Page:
When your wort first comes to a boil, the foam rises to the top of your kettle and often has darker brown clumps of “scum” amidst the light tan foam. Likewise, during fermentation, the white/tan kräusen often has dark clumps in it. The Germans call this braun hefe (literally brown yeast). Many homebrewers wonder if they should skim the boil scum and/or braun hefe.
Before answering these two questions, I should point out that there are techniques in brewing that clearly lead to demonstrably better beer and there are techniques whose influence on quality is much smaller (fading into undetectable). In both these questions, the latter is definitely the case. The short answer to this question is that a few breweries skim (at one or both stages), but most don’t. Skimming is not something that is going to make or break the quality of your beer. In fact, you may not even be able to tell a difference. Still, let’s take a look at each case a little more closely, in order to get a more complete answer.
When your wort comes to a boil, the brown “scum” that flecks your foam is composed of coagulated proteins and polyphenols. (Polyphenols are a class of compounds, found in plants, that include tannins. They come from the husks of the malt and from the hops — and in the case of spiced beers, any other plant material aded to the boil.) This “scum” is insoluble, although prolonged boiling can break it down somewhat. Left alone, it will end up at the bottom of the kettle with the rest of the trub (hot break, cold break and hop debris) and be left behind in the kettle.
Most commercial breweries don’t skim. A few German breweries do with the idea that the material contributes a harsh character to the wort, but plenty of breweries brew delicately-flavored beers without skimming this material. At home, with an open kettle, it’s easy to do. Just take a clean strainer and run it through the foam early in the boil. If you want to, go ahead. It’s not going to hurt anything. However, it is not likely to have a noticeable impact on your beer, either.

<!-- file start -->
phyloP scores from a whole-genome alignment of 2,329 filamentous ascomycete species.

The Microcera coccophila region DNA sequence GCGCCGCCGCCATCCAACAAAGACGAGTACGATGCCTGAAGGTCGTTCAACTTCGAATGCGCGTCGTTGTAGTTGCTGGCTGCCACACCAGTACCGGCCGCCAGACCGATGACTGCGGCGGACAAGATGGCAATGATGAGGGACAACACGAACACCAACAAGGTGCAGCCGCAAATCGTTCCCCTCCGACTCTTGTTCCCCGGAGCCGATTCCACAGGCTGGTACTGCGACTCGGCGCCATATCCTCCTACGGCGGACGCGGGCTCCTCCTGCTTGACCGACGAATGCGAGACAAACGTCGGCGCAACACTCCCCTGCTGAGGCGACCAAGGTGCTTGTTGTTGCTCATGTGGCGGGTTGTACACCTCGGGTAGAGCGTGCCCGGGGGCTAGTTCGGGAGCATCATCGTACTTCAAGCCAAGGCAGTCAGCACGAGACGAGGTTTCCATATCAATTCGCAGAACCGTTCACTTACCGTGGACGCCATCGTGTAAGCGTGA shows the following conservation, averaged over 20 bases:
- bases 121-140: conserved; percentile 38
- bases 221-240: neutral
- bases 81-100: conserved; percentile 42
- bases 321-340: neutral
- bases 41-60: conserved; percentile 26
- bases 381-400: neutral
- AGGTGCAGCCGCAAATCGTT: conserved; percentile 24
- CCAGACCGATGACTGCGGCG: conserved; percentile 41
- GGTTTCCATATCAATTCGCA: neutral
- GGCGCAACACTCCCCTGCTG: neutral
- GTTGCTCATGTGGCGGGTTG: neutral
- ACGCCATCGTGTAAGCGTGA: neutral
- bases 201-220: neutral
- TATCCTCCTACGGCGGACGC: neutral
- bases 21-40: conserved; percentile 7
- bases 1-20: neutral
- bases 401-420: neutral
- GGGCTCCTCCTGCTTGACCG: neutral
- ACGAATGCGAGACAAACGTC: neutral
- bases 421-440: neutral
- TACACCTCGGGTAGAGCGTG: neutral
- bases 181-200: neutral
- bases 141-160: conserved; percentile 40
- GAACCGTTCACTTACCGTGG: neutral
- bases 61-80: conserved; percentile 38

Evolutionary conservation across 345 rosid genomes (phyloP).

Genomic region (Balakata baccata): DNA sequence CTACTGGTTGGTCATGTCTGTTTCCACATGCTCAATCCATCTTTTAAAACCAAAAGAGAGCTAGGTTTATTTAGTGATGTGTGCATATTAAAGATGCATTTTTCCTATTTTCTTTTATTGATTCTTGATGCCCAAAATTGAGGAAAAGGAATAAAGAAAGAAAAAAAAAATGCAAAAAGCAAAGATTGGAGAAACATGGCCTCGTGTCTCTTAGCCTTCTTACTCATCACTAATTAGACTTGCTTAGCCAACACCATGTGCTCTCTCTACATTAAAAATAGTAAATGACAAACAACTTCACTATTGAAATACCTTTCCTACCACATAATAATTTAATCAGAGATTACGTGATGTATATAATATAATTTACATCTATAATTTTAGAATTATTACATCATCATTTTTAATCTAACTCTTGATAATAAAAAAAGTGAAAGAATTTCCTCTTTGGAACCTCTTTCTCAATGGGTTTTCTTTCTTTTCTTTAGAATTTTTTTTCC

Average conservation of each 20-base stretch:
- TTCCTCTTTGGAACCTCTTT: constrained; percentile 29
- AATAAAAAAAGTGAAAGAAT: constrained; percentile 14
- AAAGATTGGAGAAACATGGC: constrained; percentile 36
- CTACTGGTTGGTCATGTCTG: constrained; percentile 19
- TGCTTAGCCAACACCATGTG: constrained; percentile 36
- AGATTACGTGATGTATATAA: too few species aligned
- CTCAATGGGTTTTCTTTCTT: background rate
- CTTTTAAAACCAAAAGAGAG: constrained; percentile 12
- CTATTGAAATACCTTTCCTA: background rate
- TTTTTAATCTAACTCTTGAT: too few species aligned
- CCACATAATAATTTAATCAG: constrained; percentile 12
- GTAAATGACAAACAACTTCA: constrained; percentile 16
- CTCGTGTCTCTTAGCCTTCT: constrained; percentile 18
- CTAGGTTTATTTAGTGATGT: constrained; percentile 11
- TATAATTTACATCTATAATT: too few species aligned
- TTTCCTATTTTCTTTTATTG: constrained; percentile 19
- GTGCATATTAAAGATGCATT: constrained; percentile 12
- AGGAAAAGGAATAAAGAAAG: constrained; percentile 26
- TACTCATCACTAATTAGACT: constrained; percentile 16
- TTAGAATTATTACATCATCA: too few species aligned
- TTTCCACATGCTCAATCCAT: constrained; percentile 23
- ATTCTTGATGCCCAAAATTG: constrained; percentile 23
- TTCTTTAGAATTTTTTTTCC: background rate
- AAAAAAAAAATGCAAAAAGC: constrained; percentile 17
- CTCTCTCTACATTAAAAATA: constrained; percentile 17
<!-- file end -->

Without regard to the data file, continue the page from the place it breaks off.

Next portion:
When fermentation kicks into gear, the kräusen atop your fermenting beer will — like the foam in your kettle — be flecked with some darker material. This dark stuff, called braun hefe, is intensely bitter, and not in a pleasant way. In most commercial breweries, the braun hefe eventually falls into the beer when the kräusen collapses and ends up in the yeast at the bottom of the fermenter. The braun hefe is left behind when the beer is transferred to the bright tank (a vessel similar in purpose to a secondary fermenter).
A few commercial breweries do make an effort to remove this. Anheuser Busch’s fermenters have false ceilings built into them. When the kräusen rises during early fermentation, the braun hefe sticks to the false ceiling and is thus separated from the beer when the kräusen falls. They do this because they believe the braun hefe lends more bitterness to the beer and also a harsher edge to the bitterness.
In homebreweries, the braun hefe is sometimes removed if the kräusen reaches the top of the fermenter, or if kräusen is expelled through a blowoff tube. In a bucket fermentation, it can be skimmed with a sanitized strainer. As with skimming the boil scum, skimming the braun hefe is not going to dramatically change the character of your beer. It may be slightly less bitter, with slightly less of an edge, but then again there are plenty of delicate beers that are brewed without going to this length. Skim if you want to, but don’t expect a big difference in your final product.